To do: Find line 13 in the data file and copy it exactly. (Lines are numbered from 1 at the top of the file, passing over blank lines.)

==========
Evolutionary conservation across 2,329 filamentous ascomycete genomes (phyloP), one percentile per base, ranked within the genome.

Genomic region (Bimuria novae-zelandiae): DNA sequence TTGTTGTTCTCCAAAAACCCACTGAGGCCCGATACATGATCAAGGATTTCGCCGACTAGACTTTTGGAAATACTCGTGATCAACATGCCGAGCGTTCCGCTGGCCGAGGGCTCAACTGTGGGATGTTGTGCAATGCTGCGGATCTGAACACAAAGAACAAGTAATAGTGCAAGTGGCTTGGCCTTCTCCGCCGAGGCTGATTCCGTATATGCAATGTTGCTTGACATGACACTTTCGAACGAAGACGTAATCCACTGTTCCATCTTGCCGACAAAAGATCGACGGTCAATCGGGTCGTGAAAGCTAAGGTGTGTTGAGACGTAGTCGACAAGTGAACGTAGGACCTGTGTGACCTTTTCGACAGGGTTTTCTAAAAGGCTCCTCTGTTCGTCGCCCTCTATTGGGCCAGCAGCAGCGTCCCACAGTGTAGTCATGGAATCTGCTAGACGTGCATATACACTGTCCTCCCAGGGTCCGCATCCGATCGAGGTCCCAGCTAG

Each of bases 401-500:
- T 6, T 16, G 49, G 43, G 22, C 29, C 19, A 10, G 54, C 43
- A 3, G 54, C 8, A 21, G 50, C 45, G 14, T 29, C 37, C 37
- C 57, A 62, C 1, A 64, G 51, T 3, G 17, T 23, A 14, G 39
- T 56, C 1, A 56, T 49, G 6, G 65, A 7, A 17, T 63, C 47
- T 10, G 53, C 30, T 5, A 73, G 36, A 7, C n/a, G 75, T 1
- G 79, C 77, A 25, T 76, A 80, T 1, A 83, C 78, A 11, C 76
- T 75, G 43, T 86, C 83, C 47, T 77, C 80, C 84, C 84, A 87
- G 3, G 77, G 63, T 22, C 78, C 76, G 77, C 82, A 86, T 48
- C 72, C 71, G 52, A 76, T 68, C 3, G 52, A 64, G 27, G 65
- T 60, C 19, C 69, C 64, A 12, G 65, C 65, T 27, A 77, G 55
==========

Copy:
- T 60, C 19, C 69, C 64, A 12, G 65, C 65, T 27, A 77, G 55